'O.J. - Made in America'

Race, TV, and New Normals

by Cynthia Fuchs

30 January 2017

As we work to understand the current climate of post-truths and "alternative facts", we might all do well to think again about particular historical moments.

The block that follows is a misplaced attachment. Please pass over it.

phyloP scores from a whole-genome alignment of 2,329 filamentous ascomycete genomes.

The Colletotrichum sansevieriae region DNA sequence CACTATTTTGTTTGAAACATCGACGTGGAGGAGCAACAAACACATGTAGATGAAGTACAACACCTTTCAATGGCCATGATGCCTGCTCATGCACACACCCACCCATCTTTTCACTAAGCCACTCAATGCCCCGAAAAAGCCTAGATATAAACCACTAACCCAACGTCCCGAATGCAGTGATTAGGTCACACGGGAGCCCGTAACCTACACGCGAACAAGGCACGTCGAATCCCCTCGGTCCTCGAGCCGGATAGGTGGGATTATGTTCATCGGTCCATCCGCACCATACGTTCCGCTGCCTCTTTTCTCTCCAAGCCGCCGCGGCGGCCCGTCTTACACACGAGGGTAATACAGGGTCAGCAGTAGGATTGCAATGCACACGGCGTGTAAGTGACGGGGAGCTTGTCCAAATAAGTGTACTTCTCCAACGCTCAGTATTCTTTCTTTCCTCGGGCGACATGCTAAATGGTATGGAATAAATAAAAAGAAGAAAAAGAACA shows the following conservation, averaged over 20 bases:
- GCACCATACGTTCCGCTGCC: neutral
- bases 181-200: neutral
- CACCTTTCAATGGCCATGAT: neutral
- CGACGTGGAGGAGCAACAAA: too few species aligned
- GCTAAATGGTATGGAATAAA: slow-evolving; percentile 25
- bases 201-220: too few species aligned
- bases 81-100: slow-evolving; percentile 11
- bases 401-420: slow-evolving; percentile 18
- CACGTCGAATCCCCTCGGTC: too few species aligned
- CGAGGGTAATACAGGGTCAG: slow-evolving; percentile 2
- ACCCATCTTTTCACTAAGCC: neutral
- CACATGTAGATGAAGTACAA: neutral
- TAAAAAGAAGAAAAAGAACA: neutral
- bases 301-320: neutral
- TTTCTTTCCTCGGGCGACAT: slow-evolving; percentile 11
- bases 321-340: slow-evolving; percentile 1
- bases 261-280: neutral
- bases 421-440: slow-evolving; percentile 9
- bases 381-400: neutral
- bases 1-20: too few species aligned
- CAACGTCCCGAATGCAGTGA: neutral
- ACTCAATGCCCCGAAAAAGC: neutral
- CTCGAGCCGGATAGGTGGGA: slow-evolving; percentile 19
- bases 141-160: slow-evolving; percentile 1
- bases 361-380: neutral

As we work to understand the current climate of post-truths and “alternative facts”, we might all do well to think again about particular historical moments. Consider, for instance, the ways that the O.J. Simpson story reveals who experiences, beliefs, and politics shape realities, shared and oppositional. Questions of credibility and evidence shape this epic, no matter which of its many sides you might believe. This is exactly the trouble—for this case and the nation that produced it—according to Ezra Edelman’s magnificent documentary O.J.: Made in America, nominated for an Academy Award for Best Documentary Feature, and now showing at the Doc Yard, with Edelman appearing in person on Monday, January 30. Juxtaposing images and interviews, revelations and old news, the film makes clear repeatedly that people base their beliefs on what they see, but what they see is inevitably framed by experiences and expectations.

  
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